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The river Tees

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What evidence is there that the river Tees has a upper and lower course? The Tees is a river in Northern England. It rises on the eastern slope of Cross Fell in the Pennines, and flows eastwards for about 87 miles (137 km) to the North Sea, between Hartlepool and Redcar. It drains an area of 708 square miles (1834 square km), and subsumes no important tributaries. The river formed the boundaries between the historic counties of County Durham and Yorkshire. At its lower reaches it now forms the boundary between the ceremonial counties of County Durham and North Yorkshire. Like most rivers, the River Tee has an upper and lower course. The upper course is the start of the river. ...read more.


The sides of the gorge are made less steep by the weathering creating a V shape. The river channel is rough and shallow because there are large stones, rocks and boulders in the river channel. Rapids occur when it past a series of alternating soft and hard rock. There would be sudden fall of water along parts of the river and the speed of the river is usually fast due to the change in gradient. The more resistant hard rock would not be eroded as fast as the soft rock and therefore, there is a different in level. Energy of the river is used to overcome the friction between the water and the rock particles. There is little or no erosion that take place. ...read more.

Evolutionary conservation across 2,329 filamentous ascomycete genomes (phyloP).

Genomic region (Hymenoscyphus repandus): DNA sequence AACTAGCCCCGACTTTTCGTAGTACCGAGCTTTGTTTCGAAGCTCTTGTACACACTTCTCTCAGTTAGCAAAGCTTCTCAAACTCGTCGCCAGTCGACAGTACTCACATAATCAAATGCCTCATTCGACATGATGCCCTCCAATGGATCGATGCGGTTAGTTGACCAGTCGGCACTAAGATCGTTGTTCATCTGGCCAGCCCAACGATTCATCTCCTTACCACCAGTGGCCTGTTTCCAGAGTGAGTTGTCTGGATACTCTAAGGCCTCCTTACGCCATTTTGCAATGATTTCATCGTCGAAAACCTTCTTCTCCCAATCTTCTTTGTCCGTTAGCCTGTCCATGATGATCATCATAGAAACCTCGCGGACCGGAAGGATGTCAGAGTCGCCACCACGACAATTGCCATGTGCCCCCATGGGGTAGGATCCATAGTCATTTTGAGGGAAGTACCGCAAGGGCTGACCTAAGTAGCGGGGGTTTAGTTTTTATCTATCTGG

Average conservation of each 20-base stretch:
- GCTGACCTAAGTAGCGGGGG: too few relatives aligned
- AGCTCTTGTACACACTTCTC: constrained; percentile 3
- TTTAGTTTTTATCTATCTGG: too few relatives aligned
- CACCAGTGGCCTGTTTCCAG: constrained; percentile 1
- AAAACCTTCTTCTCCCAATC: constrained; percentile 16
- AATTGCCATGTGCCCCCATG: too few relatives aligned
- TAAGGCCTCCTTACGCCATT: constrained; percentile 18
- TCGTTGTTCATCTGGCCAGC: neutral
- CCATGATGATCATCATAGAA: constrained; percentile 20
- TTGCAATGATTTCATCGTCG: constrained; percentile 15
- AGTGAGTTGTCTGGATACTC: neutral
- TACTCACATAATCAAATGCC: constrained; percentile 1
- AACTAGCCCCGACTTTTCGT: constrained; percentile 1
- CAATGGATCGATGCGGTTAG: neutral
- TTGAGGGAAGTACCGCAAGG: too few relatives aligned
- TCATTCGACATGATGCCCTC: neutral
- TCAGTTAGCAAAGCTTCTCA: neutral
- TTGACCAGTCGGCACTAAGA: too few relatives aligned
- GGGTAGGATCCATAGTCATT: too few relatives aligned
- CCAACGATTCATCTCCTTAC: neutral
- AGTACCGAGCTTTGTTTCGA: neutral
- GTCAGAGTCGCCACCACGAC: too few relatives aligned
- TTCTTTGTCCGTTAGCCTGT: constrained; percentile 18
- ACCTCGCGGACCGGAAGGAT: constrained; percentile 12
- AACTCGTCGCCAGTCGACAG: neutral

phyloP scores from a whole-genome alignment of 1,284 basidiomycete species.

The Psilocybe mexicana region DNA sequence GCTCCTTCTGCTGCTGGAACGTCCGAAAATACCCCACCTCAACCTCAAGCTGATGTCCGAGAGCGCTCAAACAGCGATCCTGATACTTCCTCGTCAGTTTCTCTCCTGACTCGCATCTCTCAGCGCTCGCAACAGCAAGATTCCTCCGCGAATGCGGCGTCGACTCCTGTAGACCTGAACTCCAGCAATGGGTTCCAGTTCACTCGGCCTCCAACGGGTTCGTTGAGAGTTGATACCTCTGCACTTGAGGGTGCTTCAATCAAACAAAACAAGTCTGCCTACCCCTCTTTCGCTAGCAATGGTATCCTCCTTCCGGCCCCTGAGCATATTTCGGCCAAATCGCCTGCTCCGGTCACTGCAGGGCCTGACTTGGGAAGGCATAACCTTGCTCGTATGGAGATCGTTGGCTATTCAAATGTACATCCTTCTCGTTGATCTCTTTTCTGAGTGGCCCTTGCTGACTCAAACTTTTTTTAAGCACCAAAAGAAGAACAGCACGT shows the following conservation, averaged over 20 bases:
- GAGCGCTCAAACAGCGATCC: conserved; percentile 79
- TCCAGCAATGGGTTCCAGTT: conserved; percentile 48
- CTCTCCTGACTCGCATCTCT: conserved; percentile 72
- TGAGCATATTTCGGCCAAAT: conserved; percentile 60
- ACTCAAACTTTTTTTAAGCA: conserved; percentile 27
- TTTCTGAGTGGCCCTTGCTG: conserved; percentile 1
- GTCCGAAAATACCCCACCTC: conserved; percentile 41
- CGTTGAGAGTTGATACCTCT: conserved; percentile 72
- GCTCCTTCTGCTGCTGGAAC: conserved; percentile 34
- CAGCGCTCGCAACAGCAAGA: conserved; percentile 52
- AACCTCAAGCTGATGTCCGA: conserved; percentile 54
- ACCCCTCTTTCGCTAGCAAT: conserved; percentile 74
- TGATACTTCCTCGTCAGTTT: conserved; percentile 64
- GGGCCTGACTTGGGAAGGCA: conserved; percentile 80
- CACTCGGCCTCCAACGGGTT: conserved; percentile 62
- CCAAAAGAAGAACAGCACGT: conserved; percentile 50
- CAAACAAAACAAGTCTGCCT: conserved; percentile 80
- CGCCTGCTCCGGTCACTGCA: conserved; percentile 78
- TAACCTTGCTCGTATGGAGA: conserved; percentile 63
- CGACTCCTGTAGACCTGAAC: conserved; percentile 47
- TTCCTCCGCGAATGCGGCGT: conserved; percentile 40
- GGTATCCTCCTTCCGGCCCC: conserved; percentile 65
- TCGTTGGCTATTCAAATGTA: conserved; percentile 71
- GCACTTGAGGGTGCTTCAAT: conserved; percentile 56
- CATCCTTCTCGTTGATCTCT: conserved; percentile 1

It flows over land with very gentle gradient River Valley - Broad - Flat - Bounded by bluffs The type of the erosion that takes places here is lateral erosion. Vertical erosion has almost stopped. Its main activity is transporting and deposition. Other evidence that there is a lower course to the river tees is ox-bow lakes these are formed when two concave banks of the meanders erode and become joined together. The river would then flow straight. Deposition takes places and cuts the river from the meanders loops. As more Deposition takes place, the meander loop becomes independent and is called an ox-bow lake. An ox-bow lake is a horseshoe shaped or crescent shaped lake. Waterfalls and V-shaped valleys on the upper course of the River Tees Meanders and the mouth of the river tees on the lower course of the river Tees ...read more.

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